- Hollywood makes its first talking film in 1926, with 'The Jazz Singer' and no one thinks that it's going to be, there's very little dialogue in 'The Jazz Singer,' no one thinks it's gonna be very popular, it's mostly singing, the synchronized sound and people love it.
- You begin to get a change, instead of having the very ethereal, beautiful-looking, romantic female or the little, perky little girl female or whatever, you begin to get women who are, you're going to hear their voices and they're going to sound tougher, they're going to sound cheaper, they're going to sound more abrasive or whatever.
You begin to get a different type of star because you begin to get a different type of movie.
You begin to get a level of realism that also existed in the silent film, but now you hear the sound of it.
You hear the machine gun.
You hear the talk of the streets.
You hear things and you get a different kind of star.
So one of the first things that happened in the sound era was that women and men, of course, who had distinctive voices, began to be really popular and, of course, that is very well illustrated by Mae West with her unusual cadence and the sound of her voice and the rhythm that she brought to things.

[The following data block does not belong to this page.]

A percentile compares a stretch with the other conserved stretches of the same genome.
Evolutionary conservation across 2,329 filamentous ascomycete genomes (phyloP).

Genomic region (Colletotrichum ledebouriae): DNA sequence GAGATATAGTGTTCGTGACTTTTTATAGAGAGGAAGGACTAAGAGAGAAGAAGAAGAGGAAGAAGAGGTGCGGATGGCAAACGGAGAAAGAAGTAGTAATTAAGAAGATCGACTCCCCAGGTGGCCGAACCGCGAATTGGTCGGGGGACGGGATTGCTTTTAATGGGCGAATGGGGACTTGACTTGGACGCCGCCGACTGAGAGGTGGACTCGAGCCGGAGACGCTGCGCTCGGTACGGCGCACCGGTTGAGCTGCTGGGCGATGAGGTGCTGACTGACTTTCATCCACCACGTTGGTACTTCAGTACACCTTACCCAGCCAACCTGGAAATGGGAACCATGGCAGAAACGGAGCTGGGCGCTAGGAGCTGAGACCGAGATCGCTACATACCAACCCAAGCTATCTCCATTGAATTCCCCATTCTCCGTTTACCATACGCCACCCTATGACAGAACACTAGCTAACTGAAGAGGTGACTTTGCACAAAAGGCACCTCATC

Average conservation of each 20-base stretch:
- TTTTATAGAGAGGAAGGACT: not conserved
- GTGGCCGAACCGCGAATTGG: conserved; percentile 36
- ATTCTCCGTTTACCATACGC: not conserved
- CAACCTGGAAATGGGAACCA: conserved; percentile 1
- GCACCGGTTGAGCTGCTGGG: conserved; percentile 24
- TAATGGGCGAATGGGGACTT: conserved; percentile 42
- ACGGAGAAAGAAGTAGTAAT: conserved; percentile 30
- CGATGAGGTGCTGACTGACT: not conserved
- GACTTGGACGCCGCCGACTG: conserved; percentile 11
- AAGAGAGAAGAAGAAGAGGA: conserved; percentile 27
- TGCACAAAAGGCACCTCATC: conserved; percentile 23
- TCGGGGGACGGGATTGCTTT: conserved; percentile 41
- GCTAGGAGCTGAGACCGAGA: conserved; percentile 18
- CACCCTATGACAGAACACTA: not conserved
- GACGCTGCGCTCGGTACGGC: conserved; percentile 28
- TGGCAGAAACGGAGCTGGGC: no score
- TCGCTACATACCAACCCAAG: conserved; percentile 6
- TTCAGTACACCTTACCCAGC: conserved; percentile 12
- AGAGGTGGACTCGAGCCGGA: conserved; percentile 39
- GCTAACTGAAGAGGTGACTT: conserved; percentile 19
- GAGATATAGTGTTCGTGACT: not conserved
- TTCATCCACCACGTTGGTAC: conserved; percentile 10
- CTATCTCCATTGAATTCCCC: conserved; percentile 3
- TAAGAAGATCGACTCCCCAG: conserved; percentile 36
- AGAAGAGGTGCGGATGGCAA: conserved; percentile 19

- In the late 1920s, a whole group of screenwriters and actors and comedians come into Hollywood with the onset of sound.
And sound is the crucial dividing line here because it's impossible to imagine Mae West without a sense of sound.
Because it isn't her figure that's attractive to you, but it's what she says, her wisecracks, her intonation, her insinuations, it's all verbal.
Her sexuality is verbal, not physical.
Any chorus girl in any Warner Brothers movie of the early '30s showed more flesh.
What was sexy and enticing and dangerous about Mae West is her voice, her language.
The famous wisecracks that she'd snap off to any guy who was in her vicinity.
So you need sound to have Mae West on screen.
Without sound, Mae West is neutered.